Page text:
This kid gets it, there’s no doubt about that when you hear him speak. Now he just has to show that when the pocket breaks down and the chips fall where they lie, he can make the smart choice when he needs to and the aggressive one when it’s there.

“There’s such a balance,” Saleh explained on November 24, “you don’t want Charlie Checkdown right? You don’t want a guy that’s just going to look for the check down every time. One of [Wilson’s] super strengths is that he can push the ball downfield and get it to any part of the football field at any time so there is a balance.”

New York Daily News reporter DJ Bien-Aime asked Wilson about finding that balance between explosive and calculated. The rookie responded: “I think that’s something I’m still going to be figuring out too. As I come back I think that’s something I have figured out more — the ability to eliminate, if something doesn’t look good I need to trust what I’m seeing… there’s going to be opportunities in this game where I might walk away and be like dang I think I missed that down the field but because I was decisive and got [the ball] out of my hands we still got a play out of it. And then there’s going to be times where the defense gives us one down the field and I got to make them pay.”

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Utilizing the Playmakers


Robert Saleh Press Conference (11/24) | New York Jets | NFL | Week 12Head coach Robert Saleh speaks with reporters on Wednesday of Texans week. #NewYorkJets #Jets #NFL Subscribe to the New York Jets YT Channel: bit.ly/2KRtBJd For more Jets videos: bit.ly/2rkCbal For more Jets action: newyorkjets.com/ Like us on Facebook: facebook.com/jets/ Follow us on Twitter: twitter.com/nyjets Follow us on Instagram: instagram.com/nyjets/ Get the App: goo.gl/wg7imm2021-11-24T17:01:50Z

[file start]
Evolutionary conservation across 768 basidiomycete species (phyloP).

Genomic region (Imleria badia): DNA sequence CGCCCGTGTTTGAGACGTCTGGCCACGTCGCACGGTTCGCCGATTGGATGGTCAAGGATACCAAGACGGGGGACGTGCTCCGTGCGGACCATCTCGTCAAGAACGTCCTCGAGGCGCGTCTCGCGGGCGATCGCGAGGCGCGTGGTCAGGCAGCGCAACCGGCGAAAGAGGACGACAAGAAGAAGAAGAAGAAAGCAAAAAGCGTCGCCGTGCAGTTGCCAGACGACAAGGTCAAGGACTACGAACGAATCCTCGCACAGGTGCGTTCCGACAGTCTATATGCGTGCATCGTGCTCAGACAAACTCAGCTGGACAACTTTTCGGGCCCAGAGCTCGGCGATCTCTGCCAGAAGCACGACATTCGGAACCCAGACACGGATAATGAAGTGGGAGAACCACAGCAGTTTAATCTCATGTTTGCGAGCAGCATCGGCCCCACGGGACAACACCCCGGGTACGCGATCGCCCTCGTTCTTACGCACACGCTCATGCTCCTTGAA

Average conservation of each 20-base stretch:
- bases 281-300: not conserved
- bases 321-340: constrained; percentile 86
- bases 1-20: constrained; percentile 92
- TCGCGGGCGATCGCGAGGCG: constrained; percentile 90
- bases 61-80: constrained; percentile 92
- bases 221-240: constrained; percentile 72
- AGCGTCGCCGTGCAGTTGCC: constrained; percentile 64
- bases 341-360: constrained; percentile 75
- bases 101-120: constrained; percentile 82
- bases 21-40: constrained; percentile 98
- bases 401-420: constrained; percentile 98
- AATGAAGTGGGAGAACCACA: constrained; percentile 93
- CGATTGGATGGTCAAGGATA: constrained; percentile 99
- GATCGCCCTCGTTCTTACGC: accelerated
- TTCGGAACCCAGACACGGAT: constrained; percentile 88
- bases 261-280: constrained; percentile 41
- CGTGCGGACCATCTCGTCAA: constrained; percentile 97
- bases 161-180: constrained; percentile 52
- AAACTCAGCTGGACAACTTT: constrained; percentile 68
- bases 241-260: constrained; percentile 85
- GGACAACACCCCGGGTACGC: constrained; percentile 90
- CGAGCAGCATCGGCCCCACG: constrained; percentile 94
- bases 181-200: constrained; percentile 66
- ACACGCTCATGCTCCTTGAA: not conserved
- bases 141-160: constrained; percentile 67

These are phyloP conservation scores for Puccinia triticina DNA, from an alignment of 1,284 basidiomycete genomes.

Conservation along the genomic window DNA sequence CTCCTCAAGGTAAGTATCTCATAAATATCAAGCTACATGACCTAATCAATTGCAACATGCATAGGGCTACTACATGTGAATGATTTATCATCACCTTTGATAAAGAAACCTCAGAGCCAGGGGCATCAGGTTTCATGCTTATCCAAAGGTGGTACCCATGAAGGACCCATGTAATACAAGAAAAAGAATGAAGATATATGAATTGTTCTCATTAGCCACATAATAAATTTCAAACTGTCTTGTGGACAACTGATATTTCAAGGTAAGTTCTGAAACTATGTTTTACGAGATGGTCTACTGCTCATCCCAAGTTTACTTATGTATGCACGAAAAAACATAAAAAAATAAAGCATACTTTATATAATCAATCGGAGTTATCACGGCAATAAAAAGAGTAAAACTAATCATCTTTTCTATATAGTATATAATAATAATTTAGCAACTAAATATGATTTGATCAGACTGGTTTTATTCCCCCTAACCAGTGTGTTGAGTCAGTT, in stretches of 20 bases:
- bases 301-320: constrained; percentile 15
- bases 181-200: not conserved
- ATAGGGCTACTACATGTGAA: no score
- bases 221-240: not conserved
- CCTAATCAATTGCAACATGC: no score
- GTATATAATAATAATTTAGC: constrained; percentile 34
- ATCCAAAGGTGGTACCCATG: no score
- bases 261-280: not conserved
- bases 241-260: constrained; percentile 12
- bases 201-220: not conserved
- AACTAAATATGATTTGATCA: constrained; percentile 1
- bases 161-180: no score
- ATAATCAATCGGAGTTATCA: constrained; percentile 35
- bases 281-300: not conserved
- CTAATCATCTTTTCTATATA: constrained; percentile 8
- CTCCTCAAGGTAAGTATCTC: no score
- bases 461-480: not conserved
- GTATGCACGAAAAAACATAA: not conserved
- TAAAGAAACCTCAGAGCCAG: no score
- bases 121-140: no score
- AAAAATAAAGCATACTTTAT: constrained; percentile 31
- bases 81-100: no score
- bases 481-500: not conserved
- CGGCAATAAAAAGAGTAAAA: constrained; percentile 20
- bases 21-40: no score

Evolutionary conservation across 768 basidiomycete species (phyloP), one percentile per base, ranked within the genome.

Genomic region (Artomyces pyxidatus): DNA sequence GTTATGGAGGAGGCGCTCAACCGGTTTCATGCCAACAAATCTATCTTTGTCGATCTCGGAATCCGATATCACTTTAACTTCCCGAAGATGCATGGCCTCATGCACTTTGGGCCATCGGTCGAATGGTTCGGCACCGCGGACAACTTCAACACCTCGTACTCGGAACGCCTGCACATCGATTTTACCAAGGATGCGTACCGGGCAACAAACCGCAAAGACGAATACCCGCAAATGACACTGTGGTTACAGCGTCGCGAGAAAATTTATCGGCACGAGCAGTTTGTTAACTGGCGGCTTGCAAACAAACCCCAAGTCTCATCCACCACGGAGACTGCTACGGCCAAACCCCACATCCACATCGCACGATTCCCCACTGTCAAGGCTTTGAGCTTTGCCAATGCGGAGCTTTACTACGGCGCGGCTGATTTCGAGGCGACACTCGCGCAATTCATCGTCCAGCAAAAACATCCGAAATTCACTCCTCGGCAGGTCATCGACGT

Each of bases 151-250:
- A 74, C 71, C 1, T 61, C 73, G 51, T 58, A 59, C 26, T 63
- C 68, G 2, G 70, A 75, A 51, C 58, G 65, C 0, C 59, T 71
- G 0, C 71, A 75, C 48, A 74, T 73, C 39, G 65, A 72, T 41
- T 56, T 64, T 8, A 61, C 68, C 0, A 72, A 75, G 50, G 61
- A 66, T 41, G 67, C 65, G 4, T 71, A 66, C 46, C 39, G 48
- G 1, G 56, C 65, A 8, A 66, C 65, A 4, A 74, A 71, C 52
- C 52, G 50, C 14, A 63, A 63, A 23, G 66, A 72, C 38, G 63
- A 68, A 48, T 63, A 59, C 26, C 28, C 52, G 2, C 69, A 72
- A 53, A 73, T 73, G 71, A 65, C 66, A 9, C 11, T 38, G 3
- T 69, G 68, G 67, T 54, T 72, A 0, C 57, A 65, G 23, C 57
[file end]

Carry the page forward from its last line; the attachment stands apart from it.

One of the main reasons Mike White, Josh Johnson and Joe Flacco have all been successful is the Jets’ long list of playmakers. Give Joe Douglas some credit, this franchise has not had an offensive unit with this dynamic of a group of weapons in a long time.

Coach Saleh addressed this as well. He stated: “The surrounding talent around [Wilson] has gotten a lot better over the last four weeks — the receivers are playing faster, the O-line is protecting very well, the backs have been running very well — so to slip right in and understand that the players around him have elevated, hopefully, he can take advantage of it.”

Two of those playmakers have been fellow-rookies, wide receiver Elijah Moore and running back Michael Carter. Unfortunately, the latter is now sidelined with an ankle injury but Saleh did speak on Moore’s emergence.

“I think Elijah will be the first person to tell you that his alignment has been a lot better, his get-off has been a lot better, his route-running has been a lot better, his understanding of zone and man and separation has been a lot better,” Saleh noted, “so Elijah’s been getting better outside of the ball getting into his hands and so whether it’s in his hands or not, he still has a lot of room to get better.”

Wilson agreed that he was excited about this special trio long-term, adding that “we’re all going to lean on each other — me and all the rookies, defensive guys too — we’re all going through this thing together.”

In terms of the key improvements Wilson hopes to make upon his return, he highlighted that he would like to “play fast, play with my natural feel that I was given, play within the structure of the offense, and let my playmakers make plays.”